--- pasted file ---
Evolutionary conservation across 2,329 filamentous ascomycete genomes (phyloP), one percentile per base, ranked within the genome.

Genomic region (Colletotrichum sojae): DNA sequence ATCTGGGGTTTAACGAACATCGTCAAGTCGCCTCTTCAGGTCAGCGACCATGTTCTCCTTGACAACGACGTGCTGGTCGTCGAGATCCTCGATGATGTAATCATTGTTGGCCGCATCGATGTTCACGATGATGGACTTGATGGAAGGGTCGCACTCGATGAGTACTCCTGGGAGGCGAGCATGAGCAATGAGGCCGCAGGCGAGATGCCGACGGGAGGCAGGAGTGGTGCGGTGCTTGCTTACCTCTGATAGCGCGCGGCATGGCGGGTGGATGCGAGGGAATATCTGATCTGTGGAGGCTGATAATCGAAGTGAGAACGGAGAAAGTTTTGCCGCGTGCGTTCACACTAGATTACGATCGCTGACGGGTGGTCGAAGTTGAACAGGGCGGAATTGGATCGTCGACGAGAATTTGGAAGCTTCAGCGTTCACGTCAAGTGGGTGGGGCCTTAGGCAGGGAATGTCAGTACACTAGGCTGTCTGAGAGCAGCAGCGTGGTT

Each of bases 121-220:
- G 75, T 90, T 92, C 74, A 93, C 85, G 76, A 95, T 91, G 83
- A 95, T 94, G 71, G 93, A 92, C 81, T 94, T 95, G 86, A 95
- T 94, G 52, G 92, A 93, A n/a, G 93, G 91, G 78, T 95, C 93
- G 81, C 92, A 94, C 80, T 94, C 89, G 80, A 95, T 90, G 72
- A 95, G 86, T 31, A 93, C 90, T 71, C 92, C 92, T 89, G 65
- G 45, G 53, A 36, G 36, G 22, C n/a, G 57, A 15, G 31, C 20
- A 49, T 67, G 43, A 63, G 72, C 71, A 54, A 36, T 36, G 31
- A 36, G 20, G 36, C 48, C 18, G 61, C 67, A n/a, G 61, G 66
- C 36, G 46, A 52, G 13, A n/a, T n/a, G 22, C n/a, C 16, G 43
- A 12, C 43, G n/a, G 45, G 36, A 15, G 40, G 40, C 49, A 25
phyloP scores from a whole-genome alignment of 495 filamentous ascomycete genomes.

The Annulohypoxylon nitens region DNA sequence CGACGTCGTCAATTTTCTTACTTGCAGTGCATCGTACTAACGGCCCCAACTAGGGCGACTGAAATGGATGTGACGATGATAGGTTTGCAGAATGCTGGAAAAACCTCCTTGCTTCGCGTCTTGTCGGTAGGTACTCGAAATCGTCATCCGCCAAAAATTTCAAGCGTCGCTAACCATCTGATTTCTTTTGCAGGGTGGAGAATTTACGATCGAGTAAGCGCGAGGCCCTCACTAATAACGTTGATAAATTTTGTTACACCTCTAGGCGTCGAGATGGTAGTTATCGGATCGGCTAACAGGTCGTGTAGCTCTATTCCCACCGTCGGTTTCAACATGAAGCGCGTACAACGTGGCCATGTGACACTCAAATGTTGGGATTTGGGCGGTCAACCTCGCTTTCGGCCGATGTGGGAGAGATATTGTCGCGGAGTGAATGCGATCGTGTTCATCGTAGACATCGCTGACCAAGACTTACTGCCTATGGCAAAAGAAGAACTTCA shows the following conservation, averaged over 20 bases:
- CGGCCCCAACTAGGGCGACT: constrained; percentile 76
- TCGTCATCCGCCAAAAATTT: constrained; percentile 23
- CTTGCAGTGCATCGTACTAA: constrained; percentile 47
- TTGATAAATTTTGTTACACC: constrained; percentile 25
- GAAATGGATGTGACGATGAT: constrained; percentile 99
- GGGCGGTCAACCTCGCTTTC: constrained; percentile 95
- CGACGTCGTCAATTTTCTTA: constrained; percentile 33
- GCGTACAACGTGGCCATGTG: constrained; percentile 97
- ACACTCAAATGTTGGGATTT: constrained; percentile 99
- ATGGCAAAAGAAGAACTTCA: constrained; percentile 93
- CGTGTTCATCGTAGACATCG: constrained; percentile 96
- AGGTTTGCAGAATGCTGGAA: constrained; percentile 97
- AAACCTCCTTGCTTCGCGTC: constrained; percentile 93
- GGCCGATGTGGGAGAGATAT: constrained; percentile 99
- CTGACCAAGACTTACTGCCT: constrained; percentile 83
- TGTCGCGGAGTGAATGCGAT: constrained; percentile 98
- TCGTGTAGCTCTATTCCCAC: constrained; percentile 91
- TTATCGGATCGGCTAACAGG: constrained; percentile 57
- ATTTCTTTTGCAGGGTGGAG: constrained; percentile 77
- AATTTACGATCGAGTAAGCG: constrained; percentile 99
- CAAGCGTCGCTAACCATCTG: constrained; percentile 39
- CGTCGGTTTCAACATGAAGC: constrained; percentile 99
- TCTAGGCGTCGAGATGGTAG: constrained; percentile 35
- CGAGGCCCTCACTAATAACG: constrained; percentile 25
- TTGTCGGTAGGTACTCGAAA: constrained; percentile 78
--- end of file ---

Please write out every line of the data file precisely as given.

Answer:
Evolutionary conservation across 2,329 filamentous ascomycete genomes (phyloP), one percentile per base, ranked within the genome.

Genomic region (Colletotrichum sojae): DNA sequence ATCTGGGGTTTAACGAACATCGTCAAGTCGCCTCTTCAGGTCAGCGACCATGTTCTCCTTGACAACGACGTGCTGGTCGTCGAGATCCTCGATGATGTAATCATTGTTGGCCGCATCGATGTTCACGATGATGGACTTGATGGAAGGGTCGCACTCGATGAGTACTCCTGGGAGGCGAGCATGAGCAATGAGGCCGCAGGCGAGATGCCGACGGGAGGCAGGAGTGGTGCGGTGCTTGCTTACCTCTGATAGCGCGCGGCATGGCGGGTGGATGCGAGGGAATATCTGATCTGTGGAGGCTGATAATCGAAGTGAGAACGGAGAAAGTTTTGCCGCGTGCGTTCACACTAGATTACGATCGCTGACGGGTGGTCGAAGTTGAACAGGGCGGAATTGGATCGTCGACGAGAATTTGGAAGCTTCAGCGTTCACGTCAAGTGGGTGGGGCCTTAGGCAGGGAATGTCAGTACACTAGGCTGTCTGAGAGCAGCAGCGTGGTT

Each of bases 121-220:
- G 75, T 90, T 92, C 74, A 93, C 85, G 76, A 95, T 91, G 83
- A 95, T 94, G 71, G 93, A 92, C 81, T 94, T 95, G 86, A 95
- T 94, G 52, G 92, A 93, A n/a, G 93, G 91, G 78, T 95, C 93
- G 81, C 92, A 94, C 80, T 94, C 89, G 80, A 95, T 90, G 72
- A 95, G 86, T 31, A 93, C 90, T 71, C 92, C 92, T 89, G 65
- G 45, G 53, A 36, G 36, G 22, C n/a, G 57, A 15, G 31, C 20
- A 49, T 67, G 43, A 63, G 72, C 71, A 54, A 36, T 36, G 31
- A 36, G 20, G 36, C 48, C 18, G 61, C 67, A n/a, G 61, G 66
- C 36, G 46, A 52, G 13, A n/a, T n/a, G 22, C n/a, C 16, G 43
- A 12, C 43, G n/a, G 45, G 36, A 15, G 40, G 40, C 49, A 25
phyloP scores from a whole-genome alignment of 495 filamentous ascomycete genomes.

The Annulohypoxylon nitens region DNA sequence CGACGTCGTCAATTTTCTTACTTGCAGTGCATCGTACTAACGGCCCCAACTAGGGCGACTGAAATGGATGTGACGATGATAGGTTTGCAGAATGCTGGAAAAACCTCCTTGCTTCGCGTCTTGTCGGTAGGTACTCGAAATCGTCATCCGCCAAAAATTTCAAGCGTCGCTAACCATCTGATTTCTTTTGCAGGGTGGAGAATTTACGATCGAGTAAGCGCGAGGCCCTCACTAATAACGTTGATAAATTTTGTTACACCTCTAGGCGTCGAGATGGTAGTTATCGGATCGGCTAACAGGTCGTGTAGCTCTATTCCCACCGTCGGTTTCAACATGAAGCGCGTACAACGTGGCCATGTGACACTCAAATGTTGGGATTTGGGCGGTCAACCTCGCTTTCGGCCGATGTGGGAGAGATATTGTCGCGGAGTGAATGCGATCGTGTTCATCGTAGACATCGCTGACCAAGACTTACTGCCTATGGCAAAAGAAGAACTTCA shows the following conservation, averaged over 20 bases:
- CGGCCCCAACTAGGGCGACT: constrained; percentile 76
- TCGTCATCCGCCAAAAATTT: constrained; percentile 23
- CTTGCAGTGCATCGTACTAA: constrained; percentile 47
- TTGATAAATTTTGTTACACC: constrained; percentile 25
- GAAATGGATGTGACGATGAT: constrained; percentile 99
- GGGCGGTCAACCTCGCTTTC: constrained; percentile 95
- CGACGTCGTCAATTTTCTTA: constrained; percentile 33
- GCGTACAACGTGGCCATGTG: constrained; percentile 97
- ACACTCAAATGTTGGGATTT: constrained; percentile 99
- ATGGCAAAAGAAGAACTTCA: constrained; percentile 93
- CGTGTTCATCGTAGACATCG: constrained; percentile 96
- AGGTTTGCAGAATGCTGGAA: constrained; percentile 97
- AAACCTCCTTGCTTCGCGTC: constrained; percentile 93
- GGCCGATGTGGGAGAGATAT: constrained; percentile 99
- CTGACCAAGACTTACTGCCT: constrained; percentile 83
- TGTCGCGGAGTGAATGCGAT: constrained; percentile 98
- TCGTGTAGCTCTATTCCCAC: constrained; percentile 91
- TTATCGGATCGGCTAACAGG: constrained; percentile 57
- ATTTCTTTTGCAGGGTGGAG: constrained; percentile 77
- AATTTACGATCGAGTAAGCG: constrained; percentile 99
- CAAGCGTCGCTAACCATCTG: constrained; percentile 39
- CGTCGGTTTCAACATGAAGC: constrained; percentile 99
- TCTAGGCGTCGAGATGGTAG: constrained; percentile 35
- CGAGGCCCTCACTAATAACG: constrained; percentile 25
- TTGTCGGTAGGTACTCGAAA: constrained; percentile 78